david and goliath chutzpah bible
Engraving of David and Goliath, from a Bible published by Nicolaas Goetzee in 1748. (iStock)


The Yiddish word that means nerve...and a million other things.

Chutzpah is arrogance, impudence; a Talmudic word that made its way into Yiddish from which it was adopted into American slang and has now entered the English language and is recorded in the Oxford English Dictionary as an English word. It comes from a root meaning ‘to peel’ and hence ‘to be bare’; chutzpah means barefacedness, sheer cheek. The classical definition of chutzpah is given in the story of the boy who killed his parents and then threw himself on the mercy of the court on the grounds that he was an orphan.

Chutzpah is seen on the whole as as undesirable trait. The Talmud, interpreting events in its own day in Messianic terms, observes that just before the advent of the Messiah will be found in abundance–the young will show no respect to the old. In a later Talmudic source, when a boy was exceedingly disrespectful to venerable rabbis, the rabbis concluded that since he had so much chutzpah it was obvious that he was a bastard. In another Talmudic passage chutzpah is said to be royalty without a crown; it possesses regal power even though it has no regal backing and can prevail even against kings.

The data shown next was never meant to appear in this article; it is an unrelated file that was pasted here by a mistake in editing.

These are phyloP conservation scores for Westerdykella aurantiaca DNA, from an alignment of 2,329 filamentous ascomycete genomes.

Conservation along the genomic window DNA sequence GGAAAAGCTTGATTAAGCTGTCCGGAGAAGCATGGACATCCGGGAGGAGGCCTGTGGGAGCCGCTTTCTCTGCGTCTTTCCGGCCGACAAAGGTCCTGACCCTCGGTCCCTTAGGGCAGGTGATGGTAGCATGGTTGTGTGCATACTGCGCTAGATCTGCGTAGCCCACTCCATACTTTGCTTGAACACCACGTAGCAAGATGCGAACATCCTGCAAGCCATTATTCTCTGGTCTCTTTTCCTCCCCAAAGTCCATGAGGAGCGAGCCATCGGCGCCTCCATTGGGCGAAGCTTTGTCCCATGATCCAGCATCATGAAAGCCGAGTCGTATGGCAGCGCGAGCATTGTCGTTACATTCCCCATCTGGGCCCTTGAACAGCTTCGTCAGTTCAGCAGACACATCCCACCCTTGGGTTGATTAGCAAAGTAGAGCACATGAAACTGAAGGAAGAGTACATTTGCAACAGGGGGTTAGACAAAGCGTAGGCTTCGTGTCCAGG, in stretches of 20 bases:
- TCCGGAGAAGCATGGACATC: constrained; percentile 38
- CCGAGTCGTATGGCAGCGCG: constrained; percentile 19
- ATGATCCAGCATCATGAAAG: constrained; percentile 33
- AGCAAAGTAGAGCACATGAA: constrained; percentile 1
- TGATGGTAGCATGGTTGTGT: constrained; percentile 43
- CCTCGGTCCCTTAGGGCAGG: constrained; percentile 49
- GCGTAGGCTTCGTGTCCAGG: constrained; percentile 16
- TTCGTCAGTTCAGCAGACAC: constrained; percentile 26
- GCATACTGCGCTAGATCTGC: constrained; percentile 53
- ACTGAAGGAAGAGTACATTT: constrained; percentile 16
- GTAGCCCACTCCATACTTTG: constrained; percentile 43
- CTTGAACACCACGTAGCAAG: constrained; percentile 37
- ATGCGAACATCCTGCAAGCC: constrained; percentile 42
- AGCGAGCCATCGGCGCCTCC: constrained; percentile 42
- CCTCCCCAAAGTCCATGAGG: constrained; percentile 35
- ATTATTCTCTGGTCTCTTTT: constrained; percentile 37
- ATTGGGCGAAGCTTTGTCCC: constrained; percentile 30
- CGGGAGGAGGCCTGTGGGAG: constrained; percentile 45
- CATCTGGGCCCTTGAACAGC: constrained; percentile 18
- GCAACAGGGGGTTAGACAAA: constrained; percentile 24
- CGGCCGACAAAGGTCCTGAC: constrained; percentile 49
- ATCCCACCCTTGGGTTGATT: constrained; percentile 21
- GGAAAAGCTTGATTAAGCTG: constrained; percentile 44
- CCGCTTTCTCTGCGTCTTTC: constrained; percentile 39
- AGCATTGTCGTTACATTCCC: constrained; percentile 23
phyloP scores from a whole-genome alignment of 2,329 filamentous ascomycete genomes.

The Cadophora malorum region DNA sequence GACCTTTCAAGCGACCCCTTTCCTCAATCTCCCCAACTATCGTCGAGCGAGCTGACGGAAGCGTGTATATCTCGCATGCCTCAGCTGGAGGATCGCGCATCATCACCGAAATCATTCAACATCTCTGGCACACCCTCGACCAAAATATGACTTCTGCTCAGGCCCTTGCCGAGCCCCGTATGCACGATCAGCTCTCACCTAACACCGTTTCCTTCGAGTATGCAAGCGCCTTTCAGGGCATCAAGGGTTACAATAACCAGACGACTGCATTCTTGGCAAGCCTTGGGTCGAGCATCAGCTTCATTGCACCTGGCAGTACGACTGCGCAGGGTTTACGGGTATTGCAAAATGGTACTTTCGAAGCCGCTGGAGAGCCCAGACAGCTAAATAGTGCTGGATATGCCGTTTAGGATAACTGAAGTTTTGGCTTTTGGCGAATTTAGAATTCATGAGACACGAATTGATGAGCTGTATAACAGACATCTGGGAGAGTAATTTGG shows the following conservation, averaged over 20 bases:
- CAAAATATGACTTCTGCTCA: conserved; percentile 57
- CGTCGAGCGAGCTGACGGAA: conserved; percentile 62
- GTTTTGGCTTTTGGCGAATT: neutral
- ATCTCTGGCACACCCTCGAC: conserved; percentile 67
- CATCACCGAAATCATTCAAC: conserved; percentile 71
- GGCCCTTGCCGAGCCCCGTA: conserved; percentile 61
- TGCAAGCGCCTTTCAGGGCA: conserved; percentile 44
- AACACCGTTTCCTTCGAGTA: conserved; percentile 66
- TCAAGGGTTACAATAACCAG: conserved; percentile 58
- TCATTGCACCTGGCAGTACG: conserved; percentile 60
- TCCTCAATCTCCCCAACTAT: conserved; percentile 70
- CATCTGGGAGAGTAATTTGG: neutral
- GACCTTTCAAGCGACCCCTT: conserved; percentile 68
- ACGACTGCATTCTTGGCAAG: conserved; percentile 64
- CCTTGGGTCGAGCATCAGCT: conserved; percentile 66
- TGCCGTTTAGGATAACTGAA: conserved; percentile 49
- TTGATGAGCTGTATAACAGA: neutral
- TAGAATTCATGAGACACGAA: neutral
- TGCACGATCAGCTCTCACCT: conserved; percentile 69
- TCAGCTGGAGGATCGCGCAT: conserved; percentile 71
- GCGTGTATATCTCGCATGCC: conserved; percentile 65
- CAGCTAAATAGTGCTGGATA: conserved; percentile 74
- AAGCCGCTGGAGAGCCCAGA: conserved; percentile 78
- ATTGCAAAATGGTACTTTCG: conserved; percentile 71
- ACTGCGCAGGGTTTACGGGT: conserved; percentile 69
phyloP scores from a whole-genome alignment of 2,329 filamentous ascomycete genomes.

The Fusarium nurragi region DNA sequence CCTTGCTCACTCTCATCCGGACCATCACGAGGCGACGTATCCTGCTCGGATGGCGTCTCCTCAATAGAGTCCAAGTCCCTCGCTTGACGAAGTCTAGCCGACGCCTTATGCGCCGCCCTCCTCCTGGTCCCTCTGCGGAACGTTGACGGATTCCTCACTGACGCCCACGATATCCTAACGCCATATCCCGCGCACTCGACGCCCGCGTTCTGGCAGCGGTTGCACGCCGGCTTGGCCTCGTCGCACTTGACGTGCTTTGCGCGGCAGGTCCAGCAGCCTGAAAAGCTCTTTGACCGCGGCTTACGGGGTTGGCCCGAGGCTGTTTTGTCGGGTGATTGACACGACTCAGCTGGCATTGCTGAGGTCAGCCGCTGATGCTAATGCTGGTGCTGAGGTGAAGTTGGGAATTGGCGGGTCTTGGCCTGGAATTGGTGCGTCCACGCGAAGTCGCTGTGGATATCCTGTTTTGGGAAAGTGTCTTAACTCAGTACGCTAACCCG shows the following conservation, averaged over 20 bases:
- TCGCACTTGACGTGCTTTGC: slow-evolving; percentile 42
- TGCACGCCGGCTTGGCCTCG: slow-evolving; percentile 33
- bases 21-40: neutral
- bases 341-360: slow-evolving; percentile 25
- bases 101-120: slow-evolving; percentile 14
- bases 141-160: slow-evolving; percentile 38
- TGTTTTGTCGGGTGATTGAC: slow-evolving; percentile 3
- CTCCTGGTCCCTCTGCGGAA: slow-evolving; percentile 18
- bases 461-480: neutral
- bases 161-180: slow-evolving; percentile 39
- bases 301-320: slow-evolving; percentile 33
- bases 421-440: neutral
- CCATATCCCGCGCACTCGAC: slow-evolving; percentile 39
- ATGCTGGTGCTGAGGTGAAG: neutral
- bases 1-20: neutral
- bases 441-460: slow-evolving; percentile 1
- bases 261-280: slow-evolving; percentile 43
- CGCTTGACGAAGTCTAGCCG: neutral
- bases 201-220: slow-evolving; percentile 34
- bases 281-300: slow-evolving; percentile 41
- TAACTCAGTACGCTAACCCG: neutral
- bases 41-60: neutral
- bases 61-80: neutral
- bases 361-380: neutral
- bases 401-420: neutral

Yet, as in other cultures, there is often a grudging admiration for chutzpah in the Jewish tradition. The rabbis ironically remark that chutzpah seems to be effective even when directed against God Himself in the case of Balaam, who was at first told by God not to go on his mission to curse Israel, but when he persisted was told by God to carry on (Numbers 22: 12, 20). Chutzpah is particularly admired when it consists of standing up bravely against the powerful or when it is an expression of sheer determination to overcome seemingly insurmountable odds. The many tales of the saints arguing with God on behalf of their people, with their basis in the story of Abraham bargaining with God on behalf of the men of Sodom (Genesis 18:22-32), have been seen as a kind of holy chutzpah.

Reprinted fromĀ The Jewish Religion: A Companion, published by Oxford University Press.

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